Last October, reporter Hiroko Tabuchi tweeted that she’d “been thinking a lot about fossil fuels and white supremacy recently,” noting that nearly every oil industry official she’d encountered as a reporter was white and male. ExxonMobil complained the tweet was a “baseless claim alleging industry links to white supremacy,” and Tabuchi later deleted it. But according to University of Notre Dame historian Darren Douchuk, Tabuchi’s tweet reflected something real.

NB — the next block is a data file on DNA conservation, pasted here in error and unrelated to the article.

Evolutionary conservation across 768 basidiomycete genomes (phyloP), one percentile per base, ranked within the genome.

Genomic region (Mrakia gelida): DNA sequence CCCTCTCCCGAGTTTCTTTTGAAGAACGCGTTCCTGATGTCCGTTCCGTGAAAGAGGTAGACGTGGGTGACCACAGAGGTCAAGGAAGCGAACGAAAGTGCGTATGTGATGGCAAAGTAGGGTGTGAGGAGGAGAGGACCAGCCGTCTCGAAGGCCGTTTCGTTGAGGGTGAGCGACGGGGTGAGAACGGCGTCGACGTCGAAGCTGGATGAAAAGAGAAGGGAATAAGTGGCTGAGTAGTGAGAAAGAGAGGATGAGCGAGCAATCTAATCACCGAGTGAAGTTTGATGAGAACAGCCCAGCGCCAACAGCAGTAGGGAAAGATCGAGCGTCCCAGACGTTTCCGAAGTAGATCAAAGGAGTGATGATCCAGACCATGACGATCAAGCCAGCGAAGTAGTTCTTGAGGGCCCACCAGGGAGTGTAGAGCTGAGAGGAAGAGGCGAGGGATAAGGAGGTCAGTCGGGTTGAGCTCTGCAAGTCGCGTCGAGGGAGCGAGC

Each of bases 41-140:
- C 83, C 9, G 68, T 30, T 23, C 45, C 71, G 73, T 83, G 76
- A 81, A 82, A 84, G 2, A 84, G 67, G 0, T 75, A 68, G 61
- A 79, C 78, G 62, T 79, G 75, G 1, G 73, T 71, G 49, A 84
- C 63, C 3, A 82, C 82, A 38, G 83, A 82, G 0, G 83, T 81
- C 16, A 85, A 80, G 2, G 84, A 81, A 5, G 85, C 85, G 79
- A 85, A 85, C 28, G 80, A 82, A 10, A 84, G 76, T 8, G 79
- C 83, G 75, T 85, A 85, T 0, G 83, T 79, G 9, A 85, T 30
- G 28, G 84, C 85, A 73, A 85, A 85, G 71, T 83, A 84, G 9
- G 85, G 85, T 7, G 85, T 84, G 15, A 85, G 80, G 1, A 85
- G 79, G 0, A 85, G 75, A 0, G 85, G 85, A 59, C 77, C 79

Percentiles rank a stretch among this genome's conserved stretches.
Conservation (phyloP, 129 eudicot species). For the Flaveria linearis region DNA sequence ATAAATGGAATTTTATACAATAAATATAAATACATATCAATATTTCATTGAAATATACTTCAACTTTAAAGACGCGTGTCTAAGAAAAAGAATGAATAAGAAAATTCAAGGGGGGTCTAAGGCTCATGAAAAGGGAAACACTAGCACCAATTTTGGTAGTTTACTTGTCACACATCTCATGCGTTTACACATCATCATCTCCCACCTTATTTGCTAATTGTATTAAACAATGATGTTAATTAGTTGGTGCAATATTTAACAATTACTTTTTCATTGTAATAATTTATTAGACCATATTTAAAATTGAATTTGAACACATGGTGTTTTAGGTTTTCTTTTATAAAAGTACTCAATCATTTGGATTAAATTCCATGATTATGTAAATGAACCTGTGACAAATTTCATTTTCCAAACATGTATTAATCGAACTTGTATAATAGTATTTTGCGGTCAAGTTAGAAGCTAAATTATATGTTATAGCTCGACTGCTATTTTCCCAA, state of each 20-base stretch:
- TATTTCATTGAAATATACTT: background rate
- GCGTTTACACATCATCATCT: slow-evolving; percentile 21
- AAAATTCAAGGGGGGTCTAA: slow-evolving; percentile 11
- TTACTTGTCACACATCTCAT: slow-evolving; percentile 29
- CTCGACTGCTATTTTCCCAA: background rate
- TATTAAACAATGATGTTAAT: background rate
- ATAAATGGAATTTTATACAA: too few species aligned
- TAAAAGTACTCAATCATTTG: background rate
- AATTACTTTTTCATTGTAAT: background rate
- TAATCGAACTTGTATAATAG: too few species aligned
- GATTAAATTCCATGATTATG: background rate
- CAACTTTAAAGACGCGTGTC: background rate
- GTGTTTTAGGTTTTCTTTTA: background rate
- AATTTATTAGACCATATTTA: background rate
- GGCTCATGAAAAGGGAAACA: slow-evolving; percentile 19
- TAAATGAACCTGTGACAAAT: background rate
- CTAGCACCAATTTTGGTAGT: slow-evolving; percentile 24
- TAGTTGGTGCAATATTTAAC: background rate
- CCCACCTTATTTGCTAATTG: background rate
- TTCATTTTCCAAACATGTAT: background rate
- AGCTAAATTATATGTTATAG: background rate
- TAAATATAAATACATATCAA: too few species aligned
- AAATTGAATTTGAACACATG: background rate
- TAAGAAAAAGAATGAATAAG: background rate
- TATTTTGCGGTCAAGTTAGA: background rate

In May, 2020, in the midst of the COVID-19 pandemic, Amphan, a category 5 (highest level) Super Cyclonic Storm, hit eastern India and Bangladesh, leaving death and destruction in its wake. During this same period, India also had to face locust attacks and ensuing crop damage, much like other countries in Africa and the Middle East. Then came the monsoons and ensuing flooding that displaced millions in South Asia. In fact, a third of Bangladesh was under water this monsoon. But while the global pandemic was unexpected, such climate-related disasters are not uncommon in the Global South.